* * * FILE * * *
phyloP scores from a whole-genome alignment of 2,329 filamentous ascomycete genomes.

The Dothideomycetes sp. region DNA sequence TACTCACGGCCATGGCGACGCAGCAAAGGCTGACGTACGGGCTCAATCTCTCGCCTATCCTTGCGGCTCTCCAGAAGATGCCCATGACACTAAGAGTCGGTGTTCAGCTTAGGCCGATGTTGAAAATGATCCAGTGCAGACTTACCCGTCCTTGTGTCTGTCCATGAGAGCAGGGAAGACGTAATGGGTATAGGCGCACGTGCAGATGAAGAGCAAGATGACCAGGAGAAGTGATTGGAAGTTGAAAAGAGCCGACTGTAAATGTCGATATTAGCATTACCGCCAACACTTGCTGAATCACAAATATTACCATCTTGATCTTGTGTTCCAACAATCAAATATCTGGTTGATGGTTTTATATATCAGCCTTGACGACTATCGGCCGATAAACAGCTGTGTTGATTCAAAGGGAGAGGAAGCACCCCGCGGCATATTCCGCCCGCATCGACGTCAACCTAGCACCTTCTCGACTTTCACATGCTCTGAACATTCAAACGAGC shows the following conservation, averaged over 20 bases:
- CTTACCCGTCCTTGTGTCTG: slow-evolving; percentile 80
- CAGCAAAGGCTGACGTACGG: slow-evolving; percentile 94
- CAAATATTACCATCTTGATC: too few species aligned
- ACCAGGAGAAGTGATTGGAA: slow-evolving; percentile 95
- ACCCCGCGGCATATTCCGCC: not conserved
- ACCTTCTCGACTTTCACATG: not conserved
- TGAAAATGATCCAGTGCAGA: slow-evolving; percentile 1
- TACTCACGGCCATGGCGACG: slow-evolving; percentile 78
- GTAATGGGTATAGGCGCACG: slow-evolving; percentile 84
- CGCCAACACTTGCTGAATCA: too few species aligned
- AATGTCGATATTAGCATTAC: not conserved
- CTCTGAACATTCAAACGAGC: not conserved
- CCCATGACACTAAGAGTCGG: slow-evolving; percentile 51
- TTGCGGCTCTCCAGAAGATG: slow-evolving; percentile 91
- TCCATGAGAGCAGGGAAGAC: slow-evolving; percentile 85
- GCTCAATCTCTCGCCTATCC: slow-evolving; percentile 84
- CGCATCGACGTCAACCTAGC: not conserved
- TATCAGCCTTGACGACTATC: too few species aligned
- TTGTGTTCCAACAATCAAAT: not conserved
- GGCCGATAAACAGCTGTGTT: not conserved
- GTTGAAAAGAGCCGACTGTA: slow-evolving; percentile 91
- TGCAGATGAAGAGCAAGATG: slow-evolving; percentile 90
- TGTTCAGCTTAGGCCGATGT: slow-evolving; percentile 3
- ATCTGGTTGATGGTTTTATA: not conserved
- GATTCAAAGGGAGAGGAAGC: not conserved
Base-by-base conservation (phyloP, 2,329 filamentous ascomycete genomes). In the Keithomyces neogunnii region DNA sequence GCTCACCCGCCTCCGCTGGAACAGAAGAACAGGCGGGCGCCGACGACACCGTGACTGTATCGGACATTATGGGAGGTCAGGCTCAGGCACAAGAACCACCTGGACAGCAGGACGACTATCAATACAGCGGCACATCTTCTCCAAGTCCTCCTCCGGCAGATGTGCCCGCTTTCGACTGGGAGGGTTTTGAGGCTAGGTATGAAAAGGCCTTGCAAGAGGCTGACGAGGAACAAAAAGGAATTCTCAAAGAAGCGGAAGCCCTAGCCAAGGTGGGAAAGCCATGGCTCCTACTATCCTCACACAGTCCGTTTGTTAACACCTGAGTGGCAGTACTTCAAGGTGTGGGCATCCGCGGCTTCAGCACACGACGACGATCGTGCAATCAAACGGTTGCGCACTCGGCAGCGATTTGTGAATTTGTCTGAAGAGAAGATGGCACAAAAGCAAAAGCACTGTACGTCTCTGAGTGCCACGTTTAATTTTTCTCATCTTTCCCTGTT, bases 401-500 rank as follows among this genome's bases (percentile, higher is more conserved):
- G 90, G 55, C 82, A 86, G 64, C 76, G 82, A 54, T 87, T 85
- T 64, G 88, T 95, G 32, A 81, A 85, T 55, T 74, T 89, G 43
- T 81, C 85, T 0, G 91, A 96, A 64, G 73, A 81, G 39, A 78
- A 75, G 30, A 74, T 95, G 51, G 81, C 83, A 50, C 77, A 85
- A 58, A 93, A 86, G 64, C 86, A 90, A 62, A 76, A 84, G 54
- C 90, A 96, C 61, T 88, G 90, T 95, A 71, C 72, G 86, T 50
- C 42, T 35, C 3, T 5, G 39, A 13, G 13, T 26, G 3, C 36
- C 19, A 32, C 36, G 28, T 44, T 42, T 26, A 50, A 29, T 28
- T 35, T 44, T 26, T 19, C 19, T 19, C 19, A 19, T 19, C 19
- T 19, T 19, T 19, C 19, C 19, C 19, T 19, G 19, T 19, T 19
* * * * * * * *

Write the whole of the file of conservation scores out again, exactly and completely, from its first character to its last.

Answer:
phyloP scores from a whole-genome alignment of 2,329 filamentous ascomycete genomes.

The Dothideomycetes sp. region DNA sequence TACTCACGGCCATGGCGACGCAGCAAAGGCTGACGTACGGGCTCAATCTCTCGCCTATCCTTGCGGCTCTCCAGAAGATGCCCATGACACTAAGAGTCGGTGTTCAGCTTAGGCCGATGTTGAAAATGATCCAGTGCAGACTTACCCGTCCTTGTGTCTGTCCATGAGAGCAGGGAAGACGTAATGGGTATAGGCGCACGTGCAGATGAAGAGCAAGATGACCAGGAGAAGTGATTGGAAGTTGAAAAGAGCCGACTGTAAATGTCGATATTAGCATTACCGCCAACACTTGCTGAATCACAAATATTACCATCTTGATCTTGTGTTCCAACAATCAAATATCTGGTTGATGGTTTTATATATCAGCCTTGACGACTATCGGCCGATAAACAGCTGTGTTGATTCAAAGGGAGAGGAAGCACCCCGCGGCATATTCCGCCCGCATCGACGTCAACCTAGCACCTTCTCGACTTTCACATGCTCTGAACATTCAAACGAGC shows the following conservation, averaged over 20 bases:
- CTTACCCGTCCTTGTGTCTG: slow-evolving; percentile 80
- CAGCAAAGGCTGACGTACGG: slow-evolving; percentile 94
- CAAATATTACCATCTTGATC: too few species aligned
- ACCAGGAGAAGTGATTGGAA: slow-evolving; percentile 95
- ACCCCGCGGCATATTCCGCC: not conserved
- ACCTTCTCGACTTTCACATG: not conserved
- TGAAAATGATCCAGTGCAGA: slow-evolving; percentile 1
- TACTCACGGCCATGGCGACG: slow-evolving; percentile 78
- GTAATGGGTATAGGCGCACG: slow-evolving; percentile 84
- CGCCAACACTTGCTGAATCA: too few species aligned
- AATGTCGATATTAGCATTAC: not conserved
- CTCTGAACATTCAAACGAGC: not conserved
- CCCATGACACTAAGAGTCGG: slow-evolving; percentile 51
- TTGCGGCTCTCCAGAAGATG: slow-evolving; percentile 91
- TCCATGAGAGCAGGGAAGAC: slow-evolving; percentile 85
- GCTCAATCTCTCGCCTATCC: slow-evolving; percentile 84
- CGCATCGACGTCAACCTAGC: not conserved
- TATCAGCCTTGACGACTATC: too few species aligned
- TTGTGTTCCAACAATCAAAT: not conserved
- GGCCGATAAACAGCTGTGTT: not conserved
- GTTGAAAAGAGCCGACTGTA: slow-evolving; percentile 91
- TGCAGATGAAGAGCAAGATG: slow-evolving; percentile 90
- TGTTCAGCTTAGGCCGATGT: slow-evolving; percentile 3
- ATCTGGTTGATGGTTTTATA: not conserved
- GATTCAAAGGGAGAGGAAGC: not conserved
Base-by-base conservation (phyloP, 2,329 filamentous ascomycete genomes). In the Keithomyces neogunnii region DNA sequence GCTCACCCGCCTCCGCTGGAACAGAAGAACAGGCGGGCGCCGACGACACCGTGACTGTATCGGACATTATGGGAGGTCAGGCTCAGGCACAAGAACCACCTGGACAGCAGGACGACTATCAATACAGCGGCACATCTTCTCCAAGTCCTCCTCCGGCAGATGTGCCCGCTTTCGACTGGGAGGGTTTTGAGGCTAGGTATGAAAAGGCCTTGCAAGAGGCTGACGAGGAACAAAAAGGAATTCTCAAAGAAGCGGAAGCCCTAGCCAAGGTGGGAAAGCCATGGCTCCTACTATCCTCACACAGTCCGTTTGTTAACACCTGAGTGGCAGTACTTCAAGGTGTGGGCATCCGCGGCTTCAGCACACGACGACGATCGTGCAATCAAACGGTTGCGCACTCGGCAGCGATTTGTGAATTTGTCTGAAGAGAAGATGGCACAAAAGCAAAAGCACTGTACGTCTCTGAGTGCCACGTTTAATTTTTCTCATCTTTCCCTGTT, bases 401-500 rank as follows among this genome's bases (percentile, higher is more conserved):
- G 90, G 55, C 82, A 86, G 64, C 76, G 82, A 54, T 87, T 85
- T 64, G 88, T 95, G 32, A 81, A 85, T 55, T 74, T 89, G 43
- T 81, C 85, T 0, G 91, A 96, A 64, G 73, A 81, G 39, A 78
- A 75, G 30, A 74, T 95, G 51, G 81, C 83, A 50, C 77, A 85
- A 58, A 93, A 86, G 64, C 86, A 90, A 62, A 76, A 84, G 54
- C 90, A 96, C 61, T 88, G 90, T 95, A 71, C 72, G 86, T 50
- C 42, T 35, C 3, T 5, G 39, A 13, G 13, T 26, G 3, C 36
- C 19, A 32, C 36, G 28, T 44, T 42, T 26, A 50, A 29, T 28
- T 35, T 44, T 26, T 19, C 19, T 19, C 19, A 19, T 19, C 19
- T 19, T 19, T 19, C 19, C 19, C 19, T 19, G 19, T 19, T 19